Copyright © 2020 Albuquerque Journal
SANTA FE – Democratic Rep. Ben Ray Luján has maintained his advantage over Republican Mark Ronchetti in the race for a rare open U.S. Senate seat in New Mexico, a new Journal Poll found.
With Election Day near, 52% of likely general election voters surveyed said they planned to or had already voted for Luján, a six-term congressman from a prominent northern New Mexico political family.
Ronchetti, a former Albuquerque television meteorologist making his first run for elected office, got the support of 44% of voters surveyed while Libertarian candidate Bob Walsh trailed far behind the two front-runners.
Journal pollster Brian Sanderoff said the difference between the recent poll and a previous poll conducted before Labor Day, which showed Luján with a 49%-40% edge over Ronchetti, is that most undecided voters have made up their minds.
“Ben Ray Luján has a similar lead over Mark Ronchetti as in the last Journal Poll, but the undecideds have evaporated,” said Sanderoff, who is the president of Albuquerque-based Research & Polling Inc.
He also said Luján eclipsing the 50% voter support threshold was significant, especially since many New Mexico voters have already cast ballots via absentee and early voting.
Like other New Mexico Democrats, Luján is drawing broad support among female and Hispanic voters, the new Journal Poll found.
While Anglo voters were slightly more likely to support Ronchetti than Luján, a total of 60% of Hispanic voters surveyed said they planned to vote for the Democratic candidate. In contrast, 35% of Hispanic voters said they supported Ronchetti.
“He’s run a good race for a first-time candidate, but he’s got an uphill political battle,” Sanderoff said of Ronchetti, while also noting the GOP candidate’s name recognition from his television background.
If elected, Luján, 48, would become New Mexico’s first Hispanic U.S. senator since Joseph Montoya in 1977.
For his part, Ronchetti, 47, would be the first Republican elected by state voters to the U.S. Senate since Pete Domenici was elected to his sixth and final six-year term in 2002.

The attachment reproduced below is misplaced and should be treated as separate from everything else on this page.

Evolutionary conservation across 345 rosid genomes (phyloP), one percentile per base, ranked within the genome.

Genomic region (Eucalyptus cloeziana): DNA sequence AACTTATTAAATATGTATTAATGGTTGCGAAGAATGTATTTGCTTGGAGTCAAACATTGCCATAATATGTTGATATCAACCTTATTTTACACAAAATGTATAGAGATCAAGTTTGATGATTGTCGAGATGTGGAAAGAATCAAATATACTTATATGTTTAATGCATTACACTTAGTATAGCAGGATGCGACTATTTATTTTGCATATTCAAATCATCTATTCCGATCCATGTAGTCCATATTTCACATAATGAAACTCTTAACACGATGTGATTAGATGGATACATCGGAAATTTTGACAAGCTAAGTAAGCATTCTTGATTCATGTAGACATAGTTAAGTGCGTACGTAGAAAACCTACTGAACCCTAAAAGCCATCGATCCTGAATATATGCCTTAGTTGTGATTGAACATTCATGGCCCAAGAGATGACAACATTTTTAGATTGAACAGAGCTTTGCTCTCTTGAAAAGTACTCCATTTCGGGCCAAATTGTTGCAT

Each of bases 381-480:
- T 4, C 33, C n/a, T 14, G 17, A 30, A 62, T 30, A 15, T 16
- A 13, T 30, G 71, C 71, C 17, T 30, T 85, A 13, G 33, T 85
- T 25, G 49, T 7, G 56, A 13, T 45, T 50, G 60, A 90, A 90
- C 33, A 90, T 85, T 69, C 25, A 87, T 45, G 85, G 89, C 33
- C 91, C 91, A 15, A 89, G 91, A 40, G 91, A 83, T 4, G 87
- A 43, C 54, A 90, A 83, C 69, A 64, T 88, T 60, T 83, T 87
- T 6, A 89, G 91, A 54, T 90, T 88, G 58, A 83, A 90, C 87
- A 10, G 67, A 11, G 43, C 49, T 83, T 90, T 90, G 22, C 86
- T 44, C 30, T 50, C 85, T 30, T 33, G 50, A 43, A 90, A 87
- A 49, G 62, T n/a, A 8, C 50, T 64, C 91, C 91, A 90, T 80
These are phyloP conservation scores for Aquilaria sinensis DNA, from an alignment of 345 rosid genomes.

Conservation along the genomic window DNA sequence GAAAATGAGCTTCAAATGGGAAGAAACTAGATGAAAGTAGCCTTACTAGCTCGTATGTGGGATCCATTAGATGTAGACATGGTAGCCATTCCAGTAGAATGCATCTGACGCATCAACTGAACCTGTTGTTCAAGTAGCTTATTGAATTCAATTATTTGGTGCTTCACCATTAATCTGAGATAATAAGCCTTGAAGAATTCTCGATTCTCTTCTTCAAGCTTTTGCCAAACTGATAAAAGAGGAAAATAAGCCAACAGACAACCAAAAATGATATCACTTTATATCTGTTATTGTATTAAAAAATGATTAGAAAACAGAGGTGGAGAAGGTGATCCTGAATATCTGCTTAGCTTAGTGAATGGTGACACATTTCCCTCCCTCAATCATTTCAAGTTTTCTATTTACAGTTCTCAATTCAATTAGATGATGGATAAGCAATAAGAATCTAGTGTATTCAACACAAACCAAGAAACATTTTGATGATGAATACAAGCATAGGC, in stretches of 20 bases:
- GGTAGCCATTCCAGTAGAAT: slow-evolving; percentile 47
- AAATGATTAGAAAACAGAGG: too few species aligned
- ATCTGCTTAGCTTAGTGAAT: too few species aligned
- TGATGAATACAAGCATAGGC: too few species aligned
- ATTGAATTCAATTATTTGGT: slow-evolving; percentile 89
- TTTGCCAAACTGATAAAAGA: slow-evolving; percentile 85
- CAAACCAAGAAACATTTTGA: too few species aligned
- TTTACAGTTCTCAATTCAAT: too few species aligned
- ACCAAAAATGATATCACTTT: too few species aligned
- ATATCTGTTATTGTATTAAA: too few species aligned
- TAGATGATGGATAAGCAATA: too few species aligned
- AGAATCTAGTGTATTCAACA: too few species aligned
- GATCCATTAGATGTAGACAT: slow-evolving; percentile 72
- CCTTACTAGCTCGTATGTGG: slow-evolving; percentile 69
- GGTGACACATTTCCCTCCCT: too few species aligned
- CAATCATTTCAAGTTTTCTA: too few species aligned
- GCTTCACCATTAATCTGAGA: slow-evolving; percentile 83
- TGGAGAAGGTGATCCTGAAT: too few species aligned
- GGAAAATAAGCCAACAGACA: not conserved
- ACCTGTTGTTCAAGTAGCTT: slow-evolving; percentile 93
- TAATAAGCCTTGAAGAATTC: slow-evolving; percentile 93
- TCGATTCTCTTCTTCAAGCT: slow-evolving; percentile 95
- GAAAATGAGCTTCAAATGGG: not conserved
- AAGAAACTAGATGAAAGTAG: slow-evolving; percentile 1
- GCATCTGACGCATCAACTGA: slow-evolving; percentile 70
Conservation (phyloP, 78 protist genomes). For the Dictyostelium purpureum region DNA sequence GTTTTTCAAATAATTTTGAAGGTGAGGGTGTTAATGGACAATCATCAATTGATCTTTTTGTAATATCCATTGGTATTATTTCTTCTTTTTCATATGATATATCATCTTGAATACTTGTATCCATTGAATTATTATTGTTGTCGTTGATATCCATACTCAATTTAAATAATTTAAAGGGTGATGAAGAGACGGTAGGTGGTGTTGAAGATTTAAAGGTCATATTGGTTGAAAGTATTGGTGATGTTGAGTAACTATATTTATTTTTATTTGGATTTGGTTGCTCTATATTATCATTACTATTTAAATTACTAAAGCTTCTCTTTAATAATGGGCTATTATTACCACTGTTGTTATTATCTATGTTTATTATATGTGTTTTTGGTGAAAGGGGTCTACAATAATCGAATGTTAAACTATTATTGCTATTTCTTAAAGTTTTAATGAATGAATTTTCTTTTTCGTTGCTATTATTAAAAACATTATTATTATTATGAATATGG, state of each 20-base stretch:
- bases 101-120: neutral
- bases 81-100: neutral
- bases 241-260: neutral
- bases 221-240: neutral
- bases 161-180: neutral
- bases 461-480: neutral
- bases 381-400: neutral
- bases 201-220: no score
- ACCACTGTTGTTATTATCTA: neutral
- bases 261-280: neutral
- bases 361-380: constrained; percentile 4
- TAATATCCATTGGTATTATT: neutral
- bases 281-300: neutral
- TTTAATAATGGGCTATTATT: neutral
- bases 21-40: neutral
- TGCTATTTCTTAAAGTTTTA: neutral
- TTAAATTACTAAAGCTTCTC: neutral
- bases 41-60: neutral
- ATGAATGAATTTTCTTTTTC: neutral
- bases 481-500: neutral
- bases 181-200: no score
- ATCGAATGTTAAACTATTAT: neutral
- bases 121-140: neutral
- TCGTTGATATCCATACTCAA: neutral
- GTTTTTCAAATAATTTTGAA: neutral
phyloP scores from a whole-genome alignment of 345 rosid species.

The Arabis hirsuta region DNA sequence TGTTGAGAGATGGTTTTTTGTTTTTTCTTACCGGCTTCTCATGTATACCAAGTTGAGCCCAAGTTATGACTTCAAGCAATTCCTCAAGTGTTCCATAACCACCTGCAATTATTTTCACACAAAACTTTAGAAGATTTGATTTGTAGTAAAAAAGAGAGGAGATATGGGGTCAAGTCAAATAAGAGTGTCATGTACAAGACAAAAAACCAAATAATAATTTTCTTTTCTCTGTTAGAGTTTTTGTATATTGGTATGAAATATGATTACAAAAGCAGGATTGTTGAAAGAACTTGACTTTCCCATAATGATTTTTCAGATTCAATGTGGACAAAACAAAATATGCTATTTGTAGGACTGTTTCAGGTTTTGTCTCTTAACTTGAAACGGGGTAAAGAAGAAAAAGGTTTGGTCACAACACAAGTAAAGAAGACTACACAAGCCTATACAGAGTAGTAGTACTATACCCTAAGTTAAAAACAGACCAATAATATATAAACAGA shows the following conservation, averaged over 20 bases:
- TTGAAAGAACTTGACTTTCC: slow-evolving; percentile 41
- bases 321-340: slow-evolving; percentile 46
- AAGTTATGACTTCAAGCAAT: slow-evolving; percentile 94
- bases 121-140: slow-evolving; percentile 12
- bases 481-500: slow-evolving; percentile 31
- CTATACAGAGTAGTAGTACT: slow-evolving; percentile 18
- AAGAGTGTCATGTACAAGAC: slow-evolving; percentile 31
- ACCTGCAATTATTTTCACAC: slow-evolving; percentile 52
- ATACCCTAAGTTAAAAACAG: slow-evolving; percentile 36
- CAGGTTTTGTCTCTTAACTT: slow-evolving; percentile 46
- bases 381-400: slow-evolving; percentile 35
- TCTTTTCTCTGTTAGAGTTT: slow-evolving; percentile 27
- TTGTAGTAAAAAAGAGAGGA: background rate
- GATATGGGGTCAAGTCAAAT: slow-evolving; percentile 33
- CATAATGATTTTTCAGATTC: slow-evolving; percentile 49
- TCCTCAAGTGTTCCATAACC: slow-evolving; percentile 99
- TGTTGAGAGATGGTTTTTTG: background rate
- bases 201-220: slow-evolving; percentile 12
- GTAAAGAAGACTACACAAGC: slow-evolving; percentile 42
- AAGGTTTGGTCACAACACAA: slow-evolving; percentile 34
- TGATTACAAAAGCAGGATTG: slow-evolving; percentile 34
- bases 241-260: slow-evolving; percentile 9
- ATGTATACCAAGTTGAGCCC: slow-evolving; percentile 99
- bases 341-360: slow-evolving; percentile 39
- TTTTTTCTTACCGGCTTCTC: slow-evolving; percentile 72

This year’s race does not feature an incumbent, as Democrat Tom Udall announced in March 2019 he would not seek reelection.
While the Journal Poll found little difference in voter preference based on age, there was a split by education level.
New Mexico voters with college or graduate school degrees were more likely to support Luján than voters with high school diplomas or only some college credits, who narrowly favored Ronchetti over his Democratic opponent.
That trend has also played out in other races, including the presidential contest between Trump and Democrat Joe Biden.
Meanwhile, Luján had a commanding lead over Ronchetti in both north central New Mexico and the Albuquerque metro area, while Ronchetti was getting broad voter support among voters in northwest New Mexico and on the state’s east side.
The two leading candidates in this year’s U.S. Senate race have clashed in three televised debates in the run-up to Election Day.
They’ve also both launched hard-hitting television advertisements focused on health care access, crime and the handling of the COVID-19 pandemic.
Luján, who was unopposed in the Democratic primary election, has raised more than $8.4 million for his campaign and already spent roughly $7.8 million, according to recent campaign filings with the Federal Election Commission.
Ronchetti, who won a three-way GOP primary in June, has reported raising nearly $3.5 million and spending about $2.8 million.
Several outside groups have also spent hefty sums in the race, including a National Association of Realtors political committee that has reported spending nearly $460,000 on Luján’s behalf.
The Journal Poll is based on a scientific, statewide sample of 1,180 likely general election voters who also voted in either the 2016 and 2018 general elections – or both. It also includes newly registered voters who said they were very likely to vote in the 2020 general election.
The poll was conducted from Oct. 23 through Oct. 29. The voter sample has a margin of error of plus or minus 2.9 percentage points. The margin of error grows for subsamples.
All interviews were conducted by live, professional interviewers, with multiple callbacks to households that did not initially answer the phone.
Both cellphone numbers (81%) and landlines (19%) of likely general election voters were used.